The Ministry of Foreign Affairs Japan

A Survey of Programs on the Reintegration of Former Child Soldiers

2. Country Profiles
2.4. Cambodia

2.4.1. Current State of Armed Conflict

In Cambodia, there is no provision in the 1993 Constitution on military recruitment, but article 48 of the Cambodian states that "the State shall protect the rights of the child as stipulated in the Convention on the Rights of the Child, in particular, the right to life, education, protection during wartime."(2).18 In June 2000, Cambodia was the first Asian state to sign the Optional Protocol to the Convention on the Rights of the Child on the involvement of children in armed conflicts. In spite of this legislation prohibiting any recruitment of persons below the age 18 years, but both NGOs and UN bodies reported many cases of underage recruitment by the Royal Cambodian Armed Forces (RCAF) during Cambodia's civil war. With the collapse of the Khmer Rouge and the end of fighting in Cambodia, this situation has changed drastically, but the demobilization, rehabilitation and re-integration of former child soldiers remains a major challenge.

It was not until peace was finally achieved, however, that the Government developed a plan for demobilization known as the Cambodian Veterans Assistance Program (CVAP), to be overseen by the Ministry of Social Affairs, Labor, Vocational Training and Youth Rehabilitation with international assistance. The Cambodian authorities have acknowledged the presence of underage soldiers in the armed forces, including in their initial report to the Committee on the Rights of the Child. In early 1998, the Special Representative for the UN Secretary-General for Human Rights in Cambodia expressed grave concerned of the alleged forced conscription of boys as young as 8 or 10 forced to join the army during raids on villages in Oddar Meanchey province by Government forces who demanded payment from parents in return for an exemption from the unofficial draft.19 In a workshop organized by the Cambodian League for the Defense of Human Rights (CLDHRO) in partnership with World Vision in August 1999, 15 soldiers, aged between 16 and 20, who attended all claimed to be volunteers. Most had joined for economic reasons or because they were orphans, although one claimed he had signed up because of his hatred of the Khmer Rouge which had burned down houses and terrorized the population in his village.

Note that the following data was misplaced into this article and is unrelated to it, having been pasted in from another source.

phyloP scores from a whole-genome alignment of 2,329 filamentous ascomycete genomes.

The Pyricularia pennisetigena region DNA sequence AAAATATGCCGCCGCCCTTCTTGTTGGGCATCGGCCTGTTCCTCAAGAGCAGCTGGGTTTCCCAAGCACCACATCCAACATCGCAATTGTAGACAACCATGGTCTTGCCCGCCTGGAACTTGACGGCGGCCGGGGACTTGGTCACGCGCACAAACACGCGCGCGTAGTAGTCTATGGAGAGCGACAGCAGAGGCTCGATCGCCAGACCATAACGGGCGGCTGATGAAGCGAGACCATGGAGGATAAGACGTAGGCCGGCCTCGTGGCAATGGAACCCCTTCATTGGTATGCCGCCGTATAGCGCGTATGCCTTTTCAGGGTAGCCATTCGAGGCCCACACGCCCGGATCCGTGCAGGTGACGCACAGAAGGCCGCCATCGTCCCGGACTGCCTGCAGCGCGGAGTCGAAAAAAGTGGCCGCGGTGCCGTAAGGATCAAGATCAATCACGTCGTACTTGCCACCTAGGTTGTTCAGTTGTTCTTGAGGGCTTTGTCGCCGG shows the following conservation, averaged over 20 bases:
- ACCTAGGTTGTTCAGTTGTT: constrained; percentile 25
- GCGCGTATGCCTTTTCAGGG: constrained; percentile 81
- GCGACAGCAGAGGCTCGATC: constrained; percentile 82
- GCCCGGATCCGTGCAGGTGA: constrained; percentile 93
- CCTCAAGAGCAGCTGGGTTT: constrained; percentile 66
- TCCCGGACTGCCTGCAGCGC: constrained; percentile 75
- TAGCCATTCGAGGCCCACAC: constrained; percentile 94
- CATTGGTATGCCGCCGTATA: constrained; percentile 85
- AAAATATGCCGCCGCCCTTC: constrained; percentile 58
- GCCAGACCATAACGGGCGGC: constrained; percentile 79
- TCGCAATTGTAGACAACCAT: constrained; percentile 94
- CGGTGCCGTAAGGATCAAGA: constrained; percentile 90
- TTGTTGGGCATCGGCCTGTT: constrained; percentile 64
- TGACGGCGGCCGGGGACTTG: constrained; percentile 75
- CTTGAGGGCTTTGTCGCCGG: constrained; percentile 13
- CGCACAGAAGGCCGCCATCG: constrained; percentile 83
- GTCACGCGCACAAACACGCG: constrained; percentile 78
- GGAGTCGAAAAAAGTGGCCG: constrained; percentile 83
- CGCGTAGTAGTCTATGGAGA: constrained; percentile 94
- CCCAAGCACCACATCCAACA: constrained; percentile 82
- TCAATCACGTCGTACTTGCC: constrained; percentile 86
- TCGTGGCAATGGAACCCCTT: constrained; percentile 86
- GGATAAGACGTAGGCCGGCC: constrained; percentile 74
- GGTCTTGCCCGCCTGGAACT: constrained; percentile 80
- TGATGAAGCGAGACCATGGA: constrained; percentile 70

A UNICEF study based on 199 interviews of child soldiers in three provinces of Northwest Cambodia (Battambang, Siem Reap and Oddar Meanchey) found that the main activities of children were: cook/cleaner 35%, guard 21% and porter 6%, but also 16% combatants, 16% body guards and 5% spy. 57% claimed that they had exposure to frontline situations. An earlier study by LICADHO and Asian American Free Labor Institute (AAFLI) also found that children had been working as spies for the armed forces and laying mines in Kompong Speu province, where there was ongoing conflict between Khmer Rouge and RCAF troops. Child spies appear to have been used by both sides because of their ability to pass unnoticed by the "enemy".20

The table below represents the main activities under taken by many children during their stay with any of the factions.

Table 14. Functions undertaken by child soldiers during the war in Cambodia21.

Activities Percentage allocated for this the activity # Of Child soldier
Cook/cleaner 21% N/A
Porter 6% N/A
Combat 16% N/A
Bodyguard 16% N/A
Spy 5% N/A
Exposure to frontline 57% N/A
Others 1% N/A

An assessment by UNICEF of programs, projects and what organizations are planned for former soldiers in Cambodia is still ongoing and therefore data will be available at a later date.

2.4.2. Domestic Framework for Protection of Children

Because there is no comprehensive report with regarding programs dedicated to former child soldiers in Cambodia, framework for child protection could not be obtained at this point. It would therefore take longer period of time to finalize and compile.

2.4.3. The Dimensions of the Problem of Child Soldiers

Information regarding dimensions of the child soldiers could not be properly accessed due lack of time. Request was made to have reliable and accurate information for this sector but there was difficulty of reaching the right people or agency to provide this information.

2.4.4. Measures taken to address problem

a) Government, b) UN agencies, c) External Donors and d) NGOs

Lack of reliable and systematic information prevented proper analysis of this part.

2.4.5. Impact of measures

Link to the whole analysis, has been the main problem of accessing information on Cambodia. There is a serious difficulty in gathering information regarding the former child soldiers. This is despite the fact that many formal and informal requests have been made for accessing sources and data material with regard to programs dedicated to former child soldiers.

18 Blaustein, A.P. & Flanz, G.H., the Constitutions of the countries of the world, Oceana Publications, New York.

19 Initial Report of Cambodia to the Committee on the Rights of the Child, UN Doc. CRC/C/11/Add. 16, 24 June 1998.

20 Information provided by UNICEF to the Asia Pacific Conference on the Use of Children as soldiers, Kathmandu, May 2000.

21 UNICEF study based on 199 child soldiers interviewed.

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